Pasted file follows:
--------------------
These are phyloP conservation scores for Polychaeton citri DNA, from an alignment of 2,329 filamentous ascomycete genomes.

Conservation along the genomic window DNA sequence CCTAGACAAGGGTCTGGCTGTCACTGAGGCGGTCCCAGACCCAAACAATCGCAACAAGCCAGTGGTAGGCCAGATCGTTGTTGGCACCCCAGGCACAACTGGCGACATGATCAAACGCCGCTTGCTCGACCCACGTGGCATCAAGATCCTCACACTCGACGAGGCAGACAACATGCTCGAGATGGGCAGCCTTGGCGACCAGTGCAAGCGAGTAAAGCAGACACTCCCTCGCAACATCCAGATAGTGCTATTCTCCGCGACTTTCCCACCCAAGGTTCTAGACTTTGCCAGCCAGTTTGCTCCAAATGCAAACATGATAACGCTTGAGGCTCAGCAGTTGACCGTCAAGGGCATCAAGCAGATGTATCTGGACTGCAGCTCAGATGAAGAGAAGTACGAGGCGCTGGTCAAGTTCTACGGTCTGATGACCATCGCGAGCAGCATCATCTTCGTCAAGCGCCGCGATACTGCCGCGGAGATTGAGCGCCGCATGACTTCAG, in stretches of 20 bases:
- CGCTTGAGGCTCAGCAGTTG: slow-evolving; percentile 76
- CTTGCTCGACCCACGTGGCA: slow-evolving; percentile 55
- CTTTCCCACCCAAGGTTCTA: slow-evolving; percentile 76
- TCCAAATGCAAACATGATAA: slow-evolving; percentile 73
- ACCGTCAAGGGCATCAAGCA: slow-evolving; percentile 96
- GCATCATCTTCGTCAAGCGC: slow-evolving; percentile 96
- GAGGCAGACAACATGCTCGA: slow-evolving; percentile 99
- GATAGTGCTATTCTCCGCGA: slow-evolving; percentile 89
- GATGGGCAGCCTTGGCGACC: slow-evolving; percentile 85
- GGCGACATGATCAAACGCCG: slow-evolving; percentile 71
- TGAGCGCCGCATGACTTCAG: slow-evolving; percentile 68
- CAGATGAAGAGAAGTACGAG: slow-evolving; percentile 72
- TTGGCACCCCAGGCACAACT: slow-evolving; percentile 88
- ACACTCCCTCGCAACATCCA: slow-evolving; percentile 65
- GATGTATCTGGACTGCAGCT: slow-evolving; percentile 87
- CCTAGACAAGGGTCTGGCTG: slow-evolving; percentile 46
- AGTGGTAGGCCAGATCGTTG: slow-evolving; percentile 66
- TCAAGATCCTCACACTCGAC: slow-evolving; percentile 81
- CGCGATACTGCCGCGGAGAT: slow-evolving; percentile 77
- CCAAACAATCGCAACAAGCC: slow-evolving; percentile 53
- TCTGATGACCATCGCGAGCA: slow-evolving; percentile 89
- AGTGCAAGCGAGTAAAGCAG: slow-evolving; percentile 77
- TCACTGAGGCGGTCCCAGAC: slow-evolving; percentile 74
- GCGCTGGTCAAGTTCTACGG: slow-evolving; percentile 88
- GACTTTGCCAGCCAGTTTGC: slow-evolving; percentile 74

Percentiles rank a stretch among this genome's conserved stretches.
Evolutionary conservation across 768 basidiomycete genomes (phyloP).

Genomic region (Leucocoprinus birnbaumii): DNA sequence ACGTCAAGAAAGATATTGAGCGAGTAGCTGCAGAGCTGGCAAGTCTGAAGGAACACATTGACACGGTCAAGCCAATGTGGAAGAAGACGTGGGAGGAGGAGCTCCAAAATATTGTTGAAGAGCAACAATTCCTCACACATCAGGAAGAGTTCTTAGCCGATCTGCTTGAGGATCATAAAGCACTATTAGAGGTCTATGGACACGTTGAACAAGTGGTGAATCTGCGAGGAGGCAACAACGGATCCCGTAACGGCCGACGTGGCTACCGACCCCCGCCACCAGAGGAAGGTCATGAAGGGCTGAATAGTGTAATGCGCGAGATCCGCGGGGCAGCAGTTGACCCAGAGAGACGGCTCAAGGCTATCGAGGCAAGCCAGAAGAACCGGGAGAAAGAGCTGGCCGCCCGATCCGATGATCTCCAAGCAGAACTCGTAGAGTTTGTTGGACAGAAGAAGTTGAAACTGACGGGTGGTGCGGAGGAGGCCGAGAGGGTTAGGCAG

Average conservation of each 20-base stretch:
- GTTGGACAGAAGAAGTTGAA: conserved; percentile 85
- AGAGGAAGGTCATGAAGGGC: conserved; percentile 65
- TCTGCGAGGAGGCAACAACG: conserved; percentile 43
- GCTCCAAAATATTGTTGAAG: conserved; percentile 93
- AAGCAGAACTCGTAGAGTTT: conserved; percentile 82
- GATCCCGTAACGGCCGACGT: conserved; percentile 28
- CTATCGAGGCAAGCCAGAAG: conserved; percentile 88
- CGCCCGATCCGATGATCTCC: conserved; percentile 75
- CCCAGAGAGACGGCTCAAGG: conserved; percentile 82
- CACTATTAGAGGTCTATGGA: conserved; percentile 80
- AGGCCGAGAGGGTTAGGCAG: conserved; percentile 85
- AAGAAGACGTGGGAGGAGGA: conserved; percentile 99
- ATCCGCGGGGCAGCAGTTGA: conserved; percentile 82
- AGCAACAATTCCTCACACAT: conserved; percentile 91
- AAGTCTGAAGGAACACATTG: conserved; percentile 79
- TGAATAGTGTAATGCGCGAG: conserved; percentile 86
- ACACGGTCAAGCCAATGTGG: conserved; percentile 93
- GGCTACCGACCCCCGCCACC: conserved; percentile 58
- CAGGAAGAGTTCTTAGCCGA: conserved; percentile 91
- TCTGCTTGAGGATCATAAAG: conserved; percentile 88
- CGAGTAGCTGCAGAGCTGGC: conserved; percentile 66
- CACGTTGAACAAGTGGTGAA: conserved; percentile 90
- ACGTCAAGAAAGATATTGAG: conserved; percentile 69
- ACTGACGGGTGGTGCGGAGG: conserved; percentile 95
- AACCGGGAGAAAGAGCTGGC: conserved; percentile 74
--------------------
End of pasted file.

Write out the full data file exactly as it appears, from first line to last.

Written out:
These are phyloP conservation scores for Polychaeton citri DNA, from an alignment of 2,329 filamentous ascomycete genomes.

Conservation along the genomic window DNA sequence CCTAGACAAGGGTCTGGCTGTCACTGAGGCGGTCCCAGACCCAAACAATCGCAACAAGCCAGTGGTAGGCCAGATCGTTGTTGGCACCCCAGGCACAACTGGCGACATGATCAAACGCCGCTTGCTCGACCCACGTGGCATCAAGATCCTCACACTCGACGAGGCAGACAACATGCTCGAGATGGGCAGCCTTGGCGACCAGTGCAAGCGAGTAAAGCAGACACTCCCTCGCAACATCCAGATAGTGCTATTCTCCGCGACTTTCCCACCCAAGGTTCTAGACTTTGCCAGCCAGTTTGCTCCAAATGCAAACATGATAACGCTTGAGGCTCAGCAGTTGACCGTCAAGGGCATCAAGCAGATGTATCTGGACTGCAGCTCAGATGAAGAGAAGTACGAGGCGCTGGTCAAGTTCTACGGTCTGATGACCATCGCGAGCAGCATCATCTTCGTCAAGCGCCGCGATACTGCCGCGGAGATTGAGCGCCGCATGACTTCAG, in stretches of 20 bases:
- CGCTTGAGGCTCAGCAGTTG: slow-evolving; percentile 76
- CTTGCTCGACCCACGTGGCA: slow-evolving; percentile 55
- CTTTCCCACCCAAGGTTCTA: slow-evolving; percentile 76
- TCCAAATGCAAACATGATAA: slow-evolving; percentile 73
- ACCGTCAAGGGCATCAAGCA: slow-evolving; percentile 96
- GCATCATCTTCGTCAAGCGC: slow-evolving; percentile 96
- GAGGCAGACAACATGCTCGA: slow-evolving; percentile 99
- GATAGTGCTATTCTCCGCGA: slow-evolving; percentile 89
- GATGGGCAGCCTTGGCGACC: slow-evolving; percentile 85
- GGCGACATGATCAAACGCCG: slow-evolving; percentile 71
- TGAGCGCCGCATGACTTCAG: slow-evolving; percentile 68
- CAGATGAAGAGAAGTACGAG: slow-evolving; percentile 72
- TTGGCACCCCAGGCACAACT: slow-evolving; percentile 88
- ACACTCCCTCGCAACATCCA: slow-evolving; percentile 65
- GATGTATCTGGACTGCAGCT: slow-evolving; percentile 87
- CCTAGACAAGGGTCTGGCTG: slow-evolving; percentile 46
- AGTGGTAGGCCAGATCGTTG: slow-evolving; percentile 66
- TCAAGATCCTCACACTCGAC: slow-evolving; percentile 81
- CGCGATACTGCCGCGGAGAT: slow-evolving; percentile 77
- CCAAACAATCGCAACAAGCC: slow-evolving; percentile 53
- TCTGATGACCATCGCGAGCA: slow-evolving; percentile 89
- AGTGCAAGCGAGTAAAGCAG: slow-evolving; percentile 77
- TCACTGAGGCGGTCCCAGAC: slow-evolving; percentile 74
- GCGCTGGTCAAGTTCTACGG: slow-evolving; percentile 88
- GACTTTGCCAGCCAGTTTGC: slow-evolving; percentile 74

Percentiles rank a stretch among this genome's conserved stretches.
Evolutionary conservation across 768 basidiomycete genomes (phyloP).

Genomic region (Leucocoprinus birnbaumii): DNA sequence ACGTCAAGAAAGATATTGAGCGAGTAGCTGCAGAGCTGGCAAGTCTGAAGGAACACATTGACACGGTCAAGCCAATGTGGAAGAAGACGTGGGAGGAGGAGCTCCAAAATATTGTTGAAGAGCAACAATTCCTCACACATCAGGAAGAGTTCTTAGCCGATCTGCTTGAGGATCATAAAGCACTATTAGAGGTCTATGGACACGTTGAACAAGTGGTGAATCTGCGAGGAGGCAACAACGGATCCCGTAACGGCCGACGTGGCTACCGACCCCCGCCACCAGAGGAAGGTCATGAAGGGCTGAATAGTGTAATGCGCGAGATCCGCGGGGCAGCAGTTGACCCAGAGAGACGGCTCAAGGCTATCGAGGCAAGCCAGAAGAACCGGGAGAAAGAGCTGGCCGCCCGATCCGATGATCTCCAAGCAGAACTCGTAGAGTTTGTTGGACAGAAGAAGTTGAAACTGACGGGTGGTGCGGAGGAGGCCGAGAGGGTTAGGCAG

Average conservation of each 20-base stretch:
- GTTGGACAGAAGAAGTTGAA: conserved; percentile 85
- AGAGGAAGGTCATGAAGGGC: conserved; percentile 65
- TCTGCGAGGAGGCAACAACG: conserved; percentile 43
- GCTCCAAAATATTGTTGAAG: conserved; percentile 93
- AAGCAGAACTCGTAGAGTTT: conserved; percentile 82
- GATCCCGTAACGGCCGACGT: conserved; percentile 28
- CTATCGAGGCAAGCCAGAAG: conserved; percentile 88
- CGCCCGATCCGATGATCTCC: conserved; percentile 75
- CCCAGAGAGACGGCTCAAGG: conserved; percentile 82
- CACTATTAGAGGTCTATGGA: conserved; percentile 80
- AGGCCGAGAGGGTTAGGCAG: conserved; percentile 85
- AAGAAGACGTGGGAGGAGGA: conserved; percentile 99
- ATCCGCGGGGCAGCAGTTGA: conserved; percentile 82
- AGCAACAATTCCTCACACAT: conserved; percentile 91
- AAGTCTGAAGGAACACATTG: conserved; percentile 79
- TGAATAGTGTAATGCGCGAG: conserved; percentile 86
- ACACGGTCAAGCCAATGTGG: conserved; percentile 93
- GGCTACCGACCCCCGCCACC: conserved; percentile 58
- CAGGAAGAGTTCTTAGCCGA: conserved; percentile 91
- TCTGCTTGAGGATCATAAAG: conserved; percentile 88
- CGAGTAGCTGCAGAGCTGGC: conserved; percentile 66
- CACGTTGAACAAGTGGTGAA: conserved; percentile 90
- ACGTCAAGAAAGATATTGAG: conserved; percentile 69
- ACTGACGGGTGGTGCGGAGG: conserved; percentile 95
- AACCGGGAGAAAGAGCTGGC: conserved; percentile 74